Emad Bashir-Muhammad was built to be a distance runner. His slim physique and strong, long legs combined with his unshakable persistence were a match made in heaven. He started running more and more miles and eventually caught the runners’ high. He was accepted into Friends University in Wichita, Kansas. He ran competitive times and was starting to heat up within the NAIA (National Association of Intercollegiate Athletics) track world.

Bashir-Muhammad had an awful lot of untapped potential, and the traditional track powerhouse of the University of Saint Mary in Leavenworth, Kansas realized this. Saint Mary’s prides themselves in being fierce competitors who always give all-out effort. He fit right in. “I felt right at place at Saint Mary,” Bashir-Mohammed said. “They actually care about the student athletes, unlike many schools.” He dominated as a Spire and placed in almost every race ran.

The highlight of his collegiate career came at the 2023 NAIA track national championship in Marion, Indiana. The track world was buzzing with anticipation over who would come out victorious in 5K and 10K races. It was between Emad Bashir-Muhammad and Robert Swoboda of Cambodia. The 10K was a frantic back and forth race. He was right on Swoboda’s shoulder along the last 200 meters. Bashir-Muhammad began his kick, and Swoboda swung over to hold him off. Emad gave everything he had and lost by less than a stride to Swoboda. He did run a 30:16 and stood atop the podium with his silver medal.

The 5K was underway the following day. Bashir Muhammad would rather bleed than lose to Swoboda again. So, Emad started out a blistering fast pace right off the gun to string out the pack. The crowd roared with anticipation over whether he could hold this pace for all 3.1 miles or if he would die out. After the two-mile mark, there were only two competitors left in the race, Bashir Muhammad and Swoboda. He kept pushing the pace, and eventually it was a dog fight along the last lap. Swoboda tried making a move, but it backfired, and Bashir-Muhammad took the opening and ran with it.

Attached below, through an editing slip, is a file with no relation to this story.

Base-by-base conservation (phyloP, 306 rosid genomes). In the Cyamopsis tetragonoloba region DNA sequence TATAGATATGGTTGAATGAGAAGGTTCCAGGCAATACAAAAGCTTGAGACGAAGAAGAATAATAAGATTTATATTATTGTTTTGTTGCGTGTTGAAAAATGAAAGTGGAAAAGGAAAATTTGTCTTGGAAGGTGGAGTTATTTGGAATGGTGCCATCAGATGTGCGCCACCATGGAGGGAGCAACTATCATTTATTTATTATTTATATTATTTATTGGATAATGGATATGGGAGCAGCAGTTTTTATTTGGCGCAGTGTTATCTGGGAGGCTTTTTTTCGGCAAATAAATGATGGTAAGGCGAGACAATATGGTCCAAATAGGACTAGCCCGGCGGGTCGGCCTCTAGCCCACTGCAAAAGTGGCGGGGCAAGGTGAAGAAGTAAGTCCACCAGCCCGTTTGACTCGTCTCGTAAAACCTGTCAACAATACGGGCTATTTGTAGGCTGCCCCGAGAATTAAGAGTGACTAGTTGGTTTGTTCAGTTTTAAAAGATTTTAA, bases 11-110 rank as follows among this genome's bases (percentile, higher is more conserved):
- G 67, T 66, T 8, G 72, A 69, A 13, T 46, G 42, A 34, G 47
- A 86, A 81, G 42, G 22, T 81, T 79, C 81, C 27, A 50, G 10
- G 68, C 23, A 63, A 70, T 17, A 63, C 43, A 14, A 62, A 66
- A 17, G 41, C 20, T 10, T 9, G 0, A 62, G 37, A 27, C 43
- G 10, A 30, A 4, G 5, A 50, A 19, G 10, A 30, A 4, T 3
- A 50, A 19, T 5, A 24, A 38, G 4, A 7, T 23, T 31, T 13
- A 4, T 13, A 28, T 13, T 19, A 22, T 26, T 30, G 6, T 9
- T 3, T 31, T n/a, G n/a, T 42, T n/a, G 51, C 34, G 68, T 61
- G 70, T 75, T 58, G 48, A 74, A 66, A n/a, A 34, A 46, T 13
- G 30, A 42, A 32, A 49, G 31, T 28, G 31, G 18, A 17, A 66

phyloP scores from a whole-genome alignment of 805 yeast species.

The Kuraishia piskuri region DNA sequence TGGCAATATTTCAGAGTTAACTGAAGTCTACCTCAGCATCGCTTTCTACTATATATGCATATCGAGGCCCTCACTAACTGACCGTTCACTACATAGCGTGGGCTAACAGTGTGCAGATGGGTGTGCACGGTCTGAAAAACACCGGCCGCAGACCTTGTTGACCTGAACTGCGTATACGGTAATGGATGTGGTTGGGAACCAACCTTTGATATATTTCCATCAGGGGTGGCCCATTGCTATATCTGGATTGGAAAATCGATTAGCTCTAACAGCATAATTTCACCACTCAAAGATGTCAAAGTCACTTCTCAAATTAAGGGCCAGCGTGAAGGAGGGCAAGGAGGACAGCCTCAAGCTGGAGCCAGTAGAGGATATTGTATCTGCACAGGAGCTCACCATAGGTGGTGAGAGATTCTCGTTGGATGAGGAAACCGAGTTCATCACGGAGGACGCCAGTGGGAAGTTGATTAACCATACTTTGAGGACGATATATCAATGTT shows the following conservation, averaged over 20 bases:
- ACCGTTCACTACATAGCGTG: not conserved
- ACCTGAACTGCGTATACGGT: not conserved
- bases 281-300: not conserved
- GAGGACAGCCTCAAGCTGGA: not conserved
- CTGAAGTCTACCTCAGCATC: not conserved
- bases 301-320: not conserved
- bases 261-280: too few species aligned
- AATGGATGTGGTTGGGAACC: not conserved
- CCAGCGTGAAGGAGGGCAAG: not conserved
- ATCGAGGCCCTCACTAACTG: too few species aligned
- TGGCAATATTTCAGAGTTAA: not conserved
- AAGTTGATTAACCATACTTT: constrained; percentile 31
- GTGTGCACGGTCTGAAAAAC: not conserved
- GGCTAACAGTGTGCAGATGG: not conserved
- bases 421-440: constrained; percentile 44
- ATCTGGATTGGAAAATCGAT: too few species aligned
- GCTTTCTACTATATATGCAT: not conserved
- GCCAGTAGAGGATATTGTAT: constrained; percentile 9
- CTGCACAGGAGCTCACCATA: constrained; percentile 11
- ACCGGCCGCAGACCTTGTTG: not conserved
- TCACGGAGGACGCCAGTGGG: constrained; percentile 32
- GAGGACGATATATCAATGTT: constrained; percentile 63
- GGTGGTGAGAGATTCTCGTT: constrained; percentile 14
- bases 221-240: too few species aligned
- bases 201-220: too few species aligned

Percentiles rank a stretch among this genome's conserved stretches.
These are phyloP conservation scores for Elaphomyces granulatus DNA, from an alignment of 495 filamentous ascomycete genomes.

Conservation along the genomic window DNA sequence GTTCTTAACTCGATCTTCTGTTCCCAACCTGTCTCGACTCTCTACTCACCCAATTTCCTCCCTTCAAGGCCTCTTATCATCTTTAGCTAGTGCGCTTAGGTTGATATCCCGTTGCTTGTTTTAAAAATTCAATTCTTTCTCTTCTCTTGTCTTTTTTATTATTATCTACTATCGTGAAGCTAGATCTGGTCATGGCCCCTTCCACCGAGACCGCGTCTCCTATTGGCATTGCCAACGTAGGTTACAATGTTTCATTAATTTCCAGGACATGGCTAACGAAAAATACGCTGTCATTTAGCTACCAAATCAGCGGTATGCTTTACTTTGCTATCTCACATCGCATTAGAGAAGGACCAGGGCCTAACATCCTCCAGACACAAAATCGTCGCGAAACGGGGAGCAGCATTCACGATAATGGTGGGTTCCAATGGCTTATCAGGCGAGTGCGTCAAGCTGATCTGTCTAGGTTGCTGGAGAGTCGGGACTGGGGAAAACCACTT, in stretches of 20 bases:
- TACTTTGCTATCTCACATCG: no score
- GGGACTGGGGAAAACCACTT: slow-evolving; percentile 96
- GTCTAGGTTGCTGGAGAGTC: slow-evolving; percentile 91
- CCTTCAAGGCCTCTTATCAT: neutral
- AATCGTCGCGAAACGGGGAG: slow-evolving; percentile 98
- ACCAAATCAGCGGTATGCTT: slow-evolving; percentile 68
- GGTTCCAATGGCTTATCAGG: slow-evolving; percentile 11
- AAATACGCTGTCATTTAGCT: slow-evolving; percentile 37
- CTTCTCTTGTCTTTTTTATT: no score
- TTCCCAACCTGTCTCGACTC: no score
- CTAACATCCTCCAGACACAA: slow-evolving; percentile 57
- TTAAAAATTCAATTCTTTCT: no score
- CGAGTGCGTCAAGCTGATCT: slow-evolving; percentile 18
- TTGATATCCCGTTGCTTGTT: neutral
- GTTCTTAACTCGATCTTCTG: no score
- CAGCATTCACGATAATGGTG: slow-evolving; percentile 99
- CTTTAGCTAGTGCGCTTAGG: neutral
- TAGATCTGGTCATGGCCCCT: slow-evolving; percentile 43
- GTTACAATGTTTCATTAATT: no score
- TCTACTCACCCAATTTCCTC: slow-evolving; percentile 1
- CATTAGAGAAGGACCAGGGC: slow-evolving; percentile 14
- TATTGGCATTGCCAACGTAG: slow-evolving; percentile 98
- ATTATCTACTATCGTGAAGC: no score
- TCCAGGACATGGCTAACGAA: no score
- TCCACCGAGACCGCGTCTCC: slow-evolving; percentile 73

Emad Bashir-Muhammad crossed the line in 14:29.01, a new personal best. He gave thanks to Allah for allowing him to run the race gracefully and without injury. Emad and Swoboda shook hands congratulating one another on the race ran well. They both knew their college track careers were a success despite the constant adversity both faced.

Bashir-Muhammad still had eligibility for the remaining cross-country-season, and out of love for the sport and his teammates, he took up the offer. He ended up getting 3rd or better in every race but one. At NAIA cross country nationals, Emad ran a 24:49 despite the cold and rainy conditions and retired his Spire uniform. During his time at Saint Mary’s, he achieved his personal bests of 3:56 in the 1500, 8:10 in the 3000 and 23:37 for cross country. Bashir-Muhammad was a seven time All-American who was both feared and admired by his competitors.

Currently, he is altitude training in his adopted hometown of Denver, Colorado while competing for a professional track club out of Leavenworth. He runs 70-75 miles per week at elevation.  He is still very proud of his Darfurian roots and persists in the pursuit of peace for people of his homeland. Bashir-Muhammad is also an aspiring marketing professional. There’s no telling what he will do next, but I can confidently say Emad Bashir-Muhammad will do anything be puts his mind to, as he’s proved time and time again.